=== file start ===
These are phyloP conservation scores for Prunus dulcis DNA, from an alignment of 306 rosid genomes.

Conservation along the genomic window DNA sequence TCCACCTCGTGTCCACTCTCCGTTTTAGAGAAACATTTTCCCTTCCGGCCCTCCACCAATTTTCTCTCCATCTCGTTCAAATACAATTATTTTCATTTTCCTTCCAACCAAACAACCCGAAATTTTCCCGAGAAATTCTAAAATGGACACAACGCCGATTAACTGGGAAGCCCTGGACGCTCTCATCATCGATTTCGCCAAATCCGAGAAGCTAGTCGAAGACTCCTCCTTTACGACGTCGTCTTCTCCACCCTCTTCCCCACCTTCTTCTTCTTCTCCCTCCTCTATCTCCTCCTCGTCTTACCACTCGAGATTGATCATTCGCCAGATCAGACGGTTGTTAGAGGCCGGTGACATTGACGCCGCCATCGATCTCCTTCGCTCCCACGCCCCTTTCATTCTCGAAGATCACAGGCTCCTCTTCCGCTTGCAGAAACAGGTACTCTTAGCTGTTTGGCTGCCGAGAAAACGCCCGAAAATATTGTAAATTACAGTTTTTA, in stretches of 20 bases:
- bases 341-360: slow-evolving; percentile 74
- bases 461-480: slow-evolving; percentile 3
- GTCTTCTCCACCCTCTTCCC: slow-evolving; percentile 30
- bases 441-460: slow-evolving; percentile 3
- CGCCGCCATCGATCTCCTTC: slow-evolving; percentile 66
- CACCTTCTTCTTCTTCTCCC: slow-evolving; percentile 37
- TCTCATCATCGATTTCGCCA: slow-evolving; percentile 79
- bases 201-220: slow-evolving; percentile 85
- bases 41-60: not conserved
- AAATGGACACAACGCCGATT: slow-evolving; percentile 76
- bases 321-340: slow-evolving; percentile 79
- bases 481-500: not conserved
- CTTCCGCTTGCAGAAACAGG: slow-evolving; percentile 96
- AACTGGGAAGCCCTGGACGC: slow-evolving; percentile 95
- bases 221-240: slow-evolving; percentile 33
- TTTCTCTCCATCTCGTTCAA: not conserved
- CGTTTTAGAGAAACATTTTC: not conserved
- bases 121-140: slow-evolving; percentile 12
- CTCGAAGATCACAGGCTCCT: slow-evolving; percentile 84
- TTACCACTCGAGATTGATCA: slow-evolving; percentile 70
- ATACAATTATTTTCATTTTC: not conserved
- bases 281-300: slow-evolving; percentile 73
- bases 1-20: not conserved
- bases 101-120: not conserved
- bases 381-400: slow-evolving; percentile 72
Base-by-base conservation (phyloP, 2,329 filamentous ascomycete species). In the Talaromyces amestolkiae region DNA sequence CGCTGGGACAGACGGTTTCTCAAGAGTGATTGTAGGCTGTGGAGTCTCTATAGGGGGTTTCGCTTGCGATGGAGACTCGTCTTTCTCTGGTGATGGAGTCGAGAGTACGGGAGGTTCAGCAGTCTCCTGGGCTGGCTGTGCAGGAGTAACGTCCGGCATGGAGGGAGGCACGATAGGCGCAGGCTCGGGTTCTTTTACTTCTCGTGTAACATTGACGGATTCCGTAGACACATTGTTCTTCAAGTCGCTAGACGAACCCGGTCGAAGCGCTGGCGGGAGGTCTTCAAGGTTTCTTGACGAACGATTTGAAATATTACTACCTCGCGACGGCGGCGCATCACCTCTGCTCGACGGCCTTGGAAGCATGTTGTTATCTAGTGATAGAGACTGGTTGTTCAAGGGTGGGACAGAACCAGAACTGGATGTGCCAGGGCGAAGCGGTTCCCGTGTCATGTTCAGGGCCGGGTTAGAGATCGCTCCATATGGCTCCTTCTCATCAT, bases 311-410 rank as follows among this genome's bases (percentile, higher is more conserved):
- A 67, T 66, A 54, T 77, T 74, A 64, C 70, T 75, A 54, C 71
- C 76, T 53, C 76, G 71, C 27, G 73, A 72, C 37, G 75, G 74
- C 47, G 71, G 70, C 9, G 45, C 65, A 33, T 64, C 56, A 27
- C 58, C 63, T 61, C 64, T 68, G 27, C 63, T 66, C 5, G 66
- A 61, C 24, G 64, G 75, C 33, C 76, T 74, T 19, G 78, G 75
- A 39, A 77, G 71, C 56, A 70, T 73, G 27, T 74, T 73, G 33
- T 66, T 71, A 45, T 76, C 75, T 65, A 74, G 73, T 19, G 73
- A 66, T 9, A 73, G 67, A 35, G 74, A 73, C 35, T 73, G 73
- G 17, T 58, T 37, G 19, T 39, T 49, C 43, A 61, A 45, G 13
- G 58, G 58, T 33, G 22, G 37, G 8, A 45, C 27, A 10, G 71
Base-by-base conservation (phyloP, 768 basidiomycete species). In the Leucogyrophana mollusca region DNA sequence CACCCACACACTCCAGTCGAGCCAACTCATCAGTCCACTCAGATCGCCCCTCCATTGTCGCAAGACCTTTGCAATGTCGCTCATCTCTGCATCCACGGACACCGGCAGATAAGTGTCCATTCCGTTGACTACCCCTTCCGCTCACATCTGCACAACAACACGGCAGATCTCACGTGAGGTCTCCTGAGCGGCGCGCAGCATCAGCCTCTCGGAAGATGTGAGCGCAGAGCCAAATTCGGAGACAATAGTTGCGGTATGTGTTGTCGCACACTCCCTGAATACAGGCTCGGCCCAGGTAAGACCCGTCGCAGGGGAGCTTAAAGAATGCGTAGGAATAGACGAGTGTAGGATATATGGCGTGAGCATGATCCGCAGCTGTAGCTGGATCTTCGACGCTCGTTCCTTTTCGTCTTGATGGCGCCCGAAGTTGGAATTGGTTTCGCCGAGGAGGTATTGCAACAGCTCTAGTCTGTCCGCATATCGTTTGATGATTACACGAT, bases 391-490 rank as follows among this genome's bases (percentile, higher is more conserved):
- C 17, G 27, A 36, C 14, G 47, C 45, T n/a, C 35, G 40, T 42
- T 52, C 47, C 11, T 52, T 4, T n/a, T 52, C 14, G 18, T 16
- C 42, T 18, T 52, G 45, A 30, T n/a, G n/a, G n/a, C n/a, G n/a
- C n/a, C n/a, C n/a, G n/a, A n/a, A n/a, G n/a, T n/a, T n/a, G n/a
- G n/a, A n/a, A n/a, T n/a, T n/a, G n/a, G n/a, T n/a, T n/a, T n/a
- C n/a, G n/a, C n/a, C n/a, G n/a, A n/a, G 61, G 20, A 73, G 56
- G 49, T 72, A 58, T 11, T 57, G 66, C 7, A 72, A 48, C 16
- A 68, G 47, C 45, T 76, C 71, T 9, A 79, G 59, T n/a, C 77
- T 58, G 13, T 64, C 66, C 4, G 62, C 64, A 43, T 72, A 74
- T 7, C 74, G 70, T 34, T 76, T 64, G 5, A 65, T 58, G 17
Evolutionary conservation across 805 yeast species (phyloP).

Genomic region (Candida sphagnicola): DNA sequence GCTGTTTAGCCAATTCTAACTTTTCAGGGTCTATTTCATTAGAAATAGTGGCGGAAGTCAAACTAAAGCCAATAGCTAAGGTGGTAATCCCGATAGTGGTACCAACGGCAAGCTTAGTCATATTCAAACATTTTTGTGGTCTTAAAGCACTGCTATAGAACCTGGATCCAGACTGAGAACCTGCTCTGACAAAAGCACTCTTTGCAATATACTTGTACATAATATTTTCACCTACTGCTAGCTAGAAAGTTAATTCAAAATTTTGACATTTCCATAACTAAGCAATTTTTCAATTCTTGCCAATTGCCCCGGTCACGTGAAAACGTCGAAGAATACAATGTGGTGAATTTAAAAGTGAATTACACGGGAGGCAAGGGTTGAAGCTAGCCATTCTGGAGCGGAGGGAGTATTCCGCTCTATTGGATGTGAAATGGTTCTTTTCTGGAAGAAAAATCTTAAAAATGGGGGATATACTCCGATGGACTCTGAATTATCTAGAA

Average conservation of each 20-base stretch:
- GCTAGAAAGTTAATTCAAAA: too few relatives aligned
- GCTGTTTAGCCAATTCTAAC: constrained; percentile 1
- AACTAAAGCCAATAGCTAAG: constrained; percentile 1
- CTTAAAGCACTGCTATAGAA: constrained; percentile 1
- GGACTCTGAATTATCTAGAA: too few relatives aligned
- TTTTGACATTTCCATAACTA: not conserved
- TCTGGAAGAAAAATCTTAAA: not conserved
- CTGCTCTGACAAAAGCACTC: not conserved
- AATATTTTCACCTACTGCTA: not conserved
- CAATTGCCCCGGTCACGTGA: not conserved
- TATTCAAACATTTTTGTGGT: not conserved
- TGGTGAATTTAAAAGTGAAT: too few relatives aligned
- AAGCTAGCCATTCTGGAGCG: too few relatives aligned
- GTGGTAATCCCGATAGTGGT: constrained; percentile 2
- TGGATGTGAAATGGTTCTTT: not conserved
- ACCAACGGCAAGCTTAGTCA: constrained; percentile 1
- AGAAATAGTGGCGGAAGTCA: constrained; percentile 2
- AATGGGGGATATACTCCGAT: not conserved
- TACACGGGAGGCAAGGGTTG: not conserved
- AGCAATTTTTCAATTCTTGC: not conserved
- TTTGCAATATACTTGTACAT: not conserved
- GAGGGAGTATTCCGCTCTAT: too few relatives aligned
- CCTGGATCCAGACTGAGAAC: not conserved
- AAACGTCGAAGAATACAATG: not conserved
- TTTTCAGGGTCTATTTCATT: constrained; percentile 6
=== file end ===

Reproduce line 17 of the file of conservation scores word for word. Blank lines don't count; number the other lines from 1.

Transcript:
- bases 221-240: slow-evolving; percentile 33